After all the fuss about tapering, it is worth remembering that central banks can and do expand the money quantity without quantitative easing.
Put simply, so long as a central bank decides to hold interest rates at a chosen level and is prepared to provide liquidity to any bank that requires it, the central bank stands in the market to offer unlimited quantities of money at the stated rate. As a result central banks are like motorists who do not know how to reverse from lack of practice. And the only times they apply the brakes are when bank credit is expanding more rapidly in proportion to measures of narrow money, and then always too late to avoid an accident. This is the well-established sequence of the monetary cycle of boom and bust.
The continual expansion of deposits was even true during Paul Volcker’s time at the Fed, and is illustrated in the chart below of true money supply (TMS), which is comprised of cash and liquid deposits at the commercial banks and covers the years of his tenure.
The Fed raised the Fed Funds rate from an average of 11.2% in 1979 to a peak of 20% in June 1981, and TMS hardly fell. However, any fall was only statistical, because before 1982 banks were limited by Regulation Q of the Banking Act 1933 to paying interest on accessible savings deposits at a maximum of 5.25%, even though Treasury bonds were yielding more than double that at the time. Consequently deposits moved away from bank accounts to other savings vehicles. This anomaly was corrected in 1982 by deregulation, when money-market deposit accounts for $2,500 and over with no interest rate restrictions were permitted, followed by the Super NOW accounts in January 1983. This is the reason for the sudden increase in TMS at that time.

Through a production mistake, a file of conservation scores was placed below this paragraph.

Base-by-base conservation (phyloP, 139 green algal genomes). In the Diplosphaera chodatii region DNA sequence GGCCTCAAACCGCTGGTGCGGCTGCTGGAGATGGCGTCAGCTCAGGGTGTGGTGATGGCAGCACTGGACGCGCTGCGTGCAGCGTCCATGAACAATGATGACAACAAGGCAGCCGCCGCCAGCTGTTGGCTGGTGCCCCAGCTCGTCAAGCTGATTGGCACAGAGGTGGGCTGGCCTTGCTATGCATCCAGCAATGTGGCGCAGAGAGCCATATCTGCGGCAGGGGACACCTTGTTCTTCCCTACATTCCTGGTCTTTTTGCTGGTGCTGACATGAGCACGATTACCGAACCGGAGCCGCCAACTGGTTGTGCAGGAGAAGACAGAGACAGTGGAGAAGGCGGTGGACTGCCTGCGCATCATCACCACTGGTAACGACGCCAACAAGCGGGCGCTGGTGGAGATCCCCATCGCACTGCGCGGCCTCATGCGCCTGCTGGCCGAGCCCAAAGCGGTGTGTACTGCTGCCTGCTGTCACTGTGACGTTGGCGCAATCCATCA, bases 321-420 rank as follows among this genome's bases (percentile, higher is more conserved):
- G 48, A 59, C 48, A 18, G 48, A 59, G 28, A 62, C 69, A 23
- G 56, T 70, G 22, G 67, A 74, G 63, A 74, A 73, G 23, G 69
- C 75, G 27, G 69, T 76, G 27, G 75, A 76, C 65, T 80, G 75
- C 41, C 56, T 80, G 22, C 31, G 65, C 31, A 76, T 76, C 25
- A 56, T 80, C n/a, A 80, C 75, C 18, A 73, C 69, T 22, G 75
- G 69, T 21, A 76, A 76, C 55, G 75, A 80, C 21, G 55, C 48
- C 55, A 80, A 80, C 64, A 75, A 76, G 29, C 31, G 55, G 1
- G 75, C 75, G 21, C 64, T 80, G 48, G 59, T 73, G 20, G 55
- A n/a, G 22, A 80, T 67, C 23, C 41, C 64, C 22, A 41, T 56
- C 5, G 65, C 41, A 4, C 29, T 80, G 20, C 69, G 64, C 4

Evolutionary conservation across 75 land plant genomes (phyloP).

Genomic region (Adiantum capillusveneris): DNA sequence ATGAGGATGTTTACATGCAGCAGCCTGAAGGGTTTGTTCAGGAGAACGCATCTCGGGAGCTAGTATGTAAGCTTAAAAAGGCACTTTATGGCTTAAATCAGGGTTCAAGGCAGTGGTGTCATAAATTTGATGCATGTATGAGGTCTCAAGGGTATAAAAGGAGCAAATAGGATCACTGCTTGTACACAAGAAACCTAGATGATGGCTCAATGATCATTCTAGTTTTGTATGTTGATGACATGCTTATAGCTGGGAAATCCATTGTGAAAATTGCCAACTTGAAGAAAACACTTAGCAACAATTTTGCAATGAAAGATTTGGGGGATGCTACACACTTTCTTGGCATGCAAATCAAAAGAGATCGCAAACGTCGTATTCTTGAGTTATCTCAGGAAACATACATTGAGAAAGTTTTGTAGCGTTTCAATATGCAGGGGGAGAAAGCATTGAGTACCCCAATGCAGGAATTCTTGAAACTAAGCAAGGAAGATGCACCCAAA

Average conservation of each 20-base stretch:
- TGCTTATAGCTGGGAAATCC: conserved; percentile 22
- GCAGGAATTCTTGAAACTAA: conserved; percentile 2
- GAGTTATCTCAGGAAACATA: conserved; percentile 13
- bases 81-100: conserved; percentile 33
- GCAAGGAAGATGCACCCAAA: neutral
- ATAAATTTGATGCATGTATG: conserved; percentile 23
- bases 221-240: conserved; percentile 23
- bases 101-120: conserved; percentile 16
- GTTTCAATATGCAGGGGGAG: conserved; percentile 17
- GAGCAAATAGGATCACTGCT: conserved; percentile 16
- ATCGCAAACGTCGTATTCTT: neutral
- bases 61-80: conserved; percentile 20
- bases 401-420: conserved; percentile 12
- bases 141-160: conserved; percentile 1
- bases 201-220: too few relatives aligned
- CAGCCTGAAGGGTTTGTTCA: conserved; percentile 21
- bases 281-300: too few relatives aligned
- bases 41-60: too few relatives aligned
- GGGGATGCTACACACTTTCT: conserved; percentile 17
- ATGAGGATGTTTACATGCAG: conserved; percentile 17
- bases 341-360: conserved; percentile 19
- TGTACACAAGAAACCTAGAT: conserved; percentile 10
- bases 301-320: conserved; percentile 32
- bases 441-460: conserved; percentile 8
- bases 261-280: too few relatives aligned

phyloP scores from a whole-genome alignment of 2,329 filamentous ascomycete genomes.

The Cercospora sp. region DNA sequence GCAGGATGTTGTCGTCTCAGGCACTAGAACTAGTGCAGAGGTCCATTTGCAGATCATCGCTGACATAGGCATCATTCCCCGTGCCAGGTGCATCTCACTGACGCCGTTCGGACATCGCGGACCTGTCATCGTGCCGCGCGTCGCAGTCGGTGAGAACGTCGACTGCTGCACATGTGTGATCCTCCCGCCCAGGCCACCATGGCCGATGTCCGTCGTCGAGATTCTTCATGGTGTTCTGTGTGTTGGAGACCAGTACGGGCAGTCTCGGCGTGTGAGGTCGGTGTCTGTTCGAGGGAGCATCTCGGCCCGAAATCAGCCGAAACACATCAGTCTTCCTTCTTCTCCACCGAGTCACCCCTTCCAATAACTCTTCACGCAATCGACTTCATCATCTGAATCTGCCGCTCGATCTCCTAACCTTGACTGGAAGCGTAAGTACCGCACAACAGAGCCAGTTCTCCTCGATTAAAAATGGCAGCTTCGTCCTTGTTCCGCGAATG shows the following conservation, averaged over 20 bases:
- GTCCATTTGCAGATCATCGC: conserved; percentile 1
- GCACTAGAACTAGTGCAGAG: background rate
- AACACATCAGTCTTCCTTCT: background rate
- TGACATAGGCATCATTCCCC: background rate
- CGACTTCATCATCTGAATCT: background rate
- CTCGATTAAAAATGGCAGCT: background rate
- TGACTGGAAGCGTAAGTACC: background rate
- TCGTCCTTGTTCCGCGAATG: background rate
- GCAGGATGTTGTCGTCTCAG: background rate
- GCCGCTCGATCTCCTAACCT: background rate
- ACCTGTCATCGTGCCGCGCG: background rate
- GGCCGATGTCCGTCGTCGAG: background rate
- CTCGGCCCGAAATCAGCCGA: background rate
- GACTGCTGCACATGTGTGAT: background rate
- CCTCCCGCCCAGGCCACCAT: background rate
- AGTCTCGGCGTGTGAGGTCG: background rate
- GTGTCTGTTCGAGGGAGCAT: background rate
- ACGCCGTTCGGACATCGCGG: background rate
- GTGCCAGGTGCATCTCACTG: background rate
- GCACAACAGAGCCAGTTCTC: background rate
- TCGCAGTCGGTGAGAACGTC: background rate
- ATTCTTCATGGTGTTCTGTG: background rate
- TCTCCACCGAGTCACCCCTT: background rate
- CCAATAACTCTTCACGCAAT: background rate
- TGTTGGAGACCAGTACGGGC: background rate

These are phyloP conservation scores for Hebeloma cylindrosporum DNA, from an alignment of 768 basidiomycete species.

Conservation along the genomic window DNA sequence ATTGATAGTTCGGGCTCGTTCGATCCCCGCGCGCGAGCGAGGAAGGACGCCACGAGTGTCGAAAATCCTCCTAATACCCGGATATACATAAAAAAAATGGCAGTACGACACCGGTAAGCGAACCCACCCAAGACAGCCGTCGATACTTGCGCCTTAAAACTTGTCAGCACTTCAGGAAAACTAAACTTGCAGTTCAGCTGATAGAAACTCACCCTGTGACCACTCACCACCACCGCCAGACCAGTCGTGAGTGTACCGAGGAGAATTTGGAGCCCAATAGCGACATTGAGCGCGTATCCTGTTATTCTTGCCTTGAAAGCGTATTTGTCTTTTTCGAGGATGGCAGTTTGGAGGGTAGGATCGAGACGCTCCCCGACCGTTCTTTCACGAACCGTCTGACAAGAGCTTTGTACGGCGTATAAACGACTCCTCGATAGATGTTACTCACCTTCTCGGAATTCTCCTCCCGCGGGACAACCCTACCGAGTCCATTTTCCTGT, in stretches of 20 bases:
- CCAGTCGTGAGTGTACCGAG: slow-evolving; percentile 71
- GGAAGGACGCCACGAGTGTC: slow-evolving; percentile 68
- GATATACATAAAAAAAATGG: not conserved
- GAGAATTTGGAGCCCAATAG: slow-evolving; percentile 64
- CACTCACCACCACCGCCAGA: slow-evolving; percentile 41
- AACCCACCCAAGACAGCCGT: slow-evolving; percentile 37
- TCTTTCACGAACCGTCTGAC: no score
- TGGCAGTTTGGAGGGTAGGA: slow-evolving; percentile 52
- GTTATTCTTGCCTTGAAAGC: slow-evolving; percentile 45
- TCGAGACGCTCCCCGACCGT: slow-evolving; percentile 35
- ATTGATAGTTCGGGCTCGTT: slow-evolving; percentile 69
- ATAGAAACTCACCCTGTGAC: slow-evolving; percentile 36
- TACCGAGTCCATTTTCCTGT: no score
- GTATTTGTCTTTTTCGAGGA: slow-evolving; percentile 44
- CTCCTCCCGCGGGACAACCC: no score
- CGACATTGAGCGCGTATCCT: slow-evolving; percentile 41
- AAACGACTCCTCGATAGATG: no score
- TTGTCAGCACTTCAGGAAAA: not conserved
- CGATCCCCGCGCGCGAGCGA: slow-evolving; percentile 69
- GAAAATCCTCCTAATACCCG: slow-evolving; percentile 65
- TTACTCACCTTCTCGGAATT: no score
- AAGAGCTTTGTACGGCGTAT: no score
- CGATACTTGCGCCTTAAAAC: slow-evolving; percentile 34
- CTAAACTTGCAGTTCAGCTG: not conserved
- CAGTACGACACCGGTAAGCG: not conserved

Taking these distortions into account, it can be seen that not even a sharp rise in interest rates halted monetary growth. Furthermore, during Volcker’s chairmanship TMS actually doubled. So we can conclude that even when the Fed tackles price inflation with draconian measures it does not actually restrict monetary growth.
The lesson for today is that even if the Fed was to taper, it would most probably be wrong to think this would be to restrict monetary growth. The Fed is wholly committed, as is the ECB, the BoE and the Bank of Japan, to maintaining close-to-zero interest rates for up to two more years, which is the overriding consideration.
QE is a very effective way to ensure monetary expansion, with the additional benefit that it finances the government deficit at virtually no cost. The financial markets and the general public have fully accepted QE as a valid method of pursuing monetary policy and are not alarmed by potential inflationary consequences.
What is more important for both central banks and the markets generally is the firm belief that monetary expansion will continue. It would be a pity, so far as the Fed is concerned, to reduce or give up QE, because it would have to use other means of deposit creation. But with respect to monetary creation that is all.